Antiplatelet Therapy

Before we take a look at Antiplatelet Therapy, let's get an understanding of what Platelets are.

Your blood contains key components including...

  • red cells
  • white cells
  • platelets and...
  • plasma

Platelets are fragments of bone marrow cells called Megakaryocytes. Platelets break off from the Megakaryocytes and enter the blood stream after being stimulated to do so by a hormone called Thrombopoietin

A platelet will circulate in your blood stream for about 7 to 10 days..the extent of its lifespan...after which, it is removed from the blood by the liver or spleen.

Healthy human blood contains about 150,000-450,000 platelets per milliliter of blood


Blood Clotting:

Platelets provide a mixture of hormones and proteins that are necessary for blood to coagulate.

When a blood vessel is damaged...which could be the result of external trauma...or internal injury caused by a ruptured plaque in an artery wall or from blood vessel injury sustained as part of the normal angioplasty and stent implantation procedure...platelets rush to that damaged area and begin to form a clump.

Antiplatelet Therapy interferes with the platelet 'clumping mechanism'.


When Platelets are stimulated to clot... they stick to each other and also release chemicals which...

  • cause the blood vessels to narrow to reduce the amount of blood loss
  • attract even more platelets to form a larger clump
  • stimulate the synthesis of a protein called Fibrin.....causing the platelets to form a clot


Collagen is also released during blood vessel injury. Platelets recognize this collagen release and are stimulated to begin the coagulation process.

If a blood clot forms inside an artery it can cause a partial or complete blockage impeding the flow of blood to the tissue that the artery supplies. This process can damage the tissue because it is being starved of required oxygen and nutrients contained in the blood.

If this situation is not rectified quickly, the affected tissue can die. This is what happens during the process of a Heart Attack or Myocardial Infarction (MI)...antiplatelet therapy can be used to great effect in this setting.


What are Antiplatelet Therapy Agents?

Medications or pharmaceutical drugs that interfere with the process that forms blood clots and inhibit the clumping together of Plateletes are called Antiplatelet Therapy Agents.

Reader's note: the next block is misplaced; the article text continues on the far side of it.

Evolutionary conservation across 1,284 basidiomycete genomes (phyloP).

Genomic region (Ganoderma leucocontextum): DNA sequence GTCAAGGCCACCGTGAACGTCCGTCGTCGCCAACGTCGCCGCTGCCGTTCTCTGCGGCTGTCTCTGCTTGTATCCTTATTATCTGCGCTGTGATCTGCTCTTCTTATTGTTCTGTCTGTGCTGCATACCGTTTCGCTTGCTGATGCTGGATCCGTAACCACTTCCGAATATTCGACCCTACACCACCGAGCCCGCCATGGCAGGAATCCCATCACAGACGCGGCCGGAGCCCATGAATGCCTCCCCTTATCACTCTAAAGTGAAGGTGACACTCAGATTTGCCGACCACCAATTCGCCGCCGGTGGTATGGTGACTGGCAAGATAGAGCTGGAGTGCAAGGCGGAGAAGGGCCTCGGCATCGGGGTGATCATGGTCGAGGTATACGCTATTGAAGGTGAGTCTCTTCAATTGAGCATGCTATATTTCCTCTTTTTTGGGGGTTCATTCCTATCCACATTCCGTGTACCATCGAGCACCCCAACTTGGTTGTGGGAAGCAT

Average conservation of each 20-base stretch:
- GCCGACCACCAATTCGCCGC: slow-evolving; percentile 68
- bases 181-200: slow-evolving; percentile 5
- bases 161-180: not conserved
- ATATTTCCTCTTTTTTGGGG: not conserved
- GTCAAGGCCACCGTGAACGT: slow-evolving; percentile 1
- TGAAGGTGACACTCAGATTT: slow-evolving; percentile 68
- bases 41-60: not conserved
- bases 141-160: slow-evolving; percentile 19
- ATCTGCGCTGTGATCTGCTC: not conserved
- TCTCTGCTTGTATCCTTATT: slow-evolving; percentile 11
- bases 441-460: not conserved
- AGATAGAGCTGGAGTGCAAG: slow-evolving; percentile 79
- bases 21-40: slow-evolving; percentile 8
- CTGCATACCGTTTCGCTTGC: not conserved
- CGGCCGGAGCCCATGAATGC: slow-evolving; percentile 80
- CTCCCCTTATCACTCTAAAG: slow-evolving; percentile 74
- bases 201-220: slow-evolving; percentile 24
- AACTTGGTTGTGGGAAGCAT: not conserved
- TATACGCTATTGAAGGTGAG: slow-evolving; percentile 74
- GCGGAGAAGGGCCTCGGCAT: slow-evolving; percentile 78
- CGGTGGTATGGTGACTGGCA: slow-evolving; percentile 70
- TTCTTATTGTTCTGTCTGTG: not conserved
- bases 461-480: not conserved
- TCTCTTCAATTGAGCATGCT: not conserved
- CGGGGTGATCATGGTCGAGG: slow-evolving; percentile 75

There are three categories of Antiplatelet drugs available:

  • NSAIDs - particularly Aspirin
  • Thienopyridines
  • Glycoprotein IIb/IIIa Inhibitors


Aspirin

Aspirin is a member of the family of Nonsteroidal Anti Inflammatory drugs known as NSAID's which also have an antiplatelet effect.

Aspirin interferes with the clotting process by inhibiting the action of an enzyme that is involved in the production of a chemical that causes platelets to clump together.

As far as Coronary Heart Health is concerned, Aspirin is commonly used as an antiplatelet agent in otherwise healthy people with significant risk factors for developing the disease. It is thought that daily low to moderate doses are safe...although there are risks of bleeding and GI tract irritation associated with aspirin use in some individuals.


Thienopyridines

Platelets store a chemical called Adenosine Diphosphate also known as ADP.

ADP is stimulated to release when the platelet becomes activated. The ADP chemical positions itself on the platelet cell surface, locking onto ADP cell receptors. This causes the platelets to clump.

A couple of examples of Thienopyridines are...

  • Ticlopidine - Ticlid
  • Clopidogrel - Plavix

These drugs block the ADP receptor sites on the platelet cell surface called the P2Y12 receptor...thereby inhibiting the platelet clumping process. There is an association of increased risk of developing a condition called Thrombotic Thrombocytopenic Purpura or TTP with the use of Ticlopidine. This is a disorder of the blood-coagulation process which results in the formation of extensive array of microscopic blood clots in the small blood vessels throughout the body.

because of this, Clopidogrel tends to be favored because the risk of developing this condition while on Clopidogrel therapy is very low.

Both these drugs are indicated for use in patients that...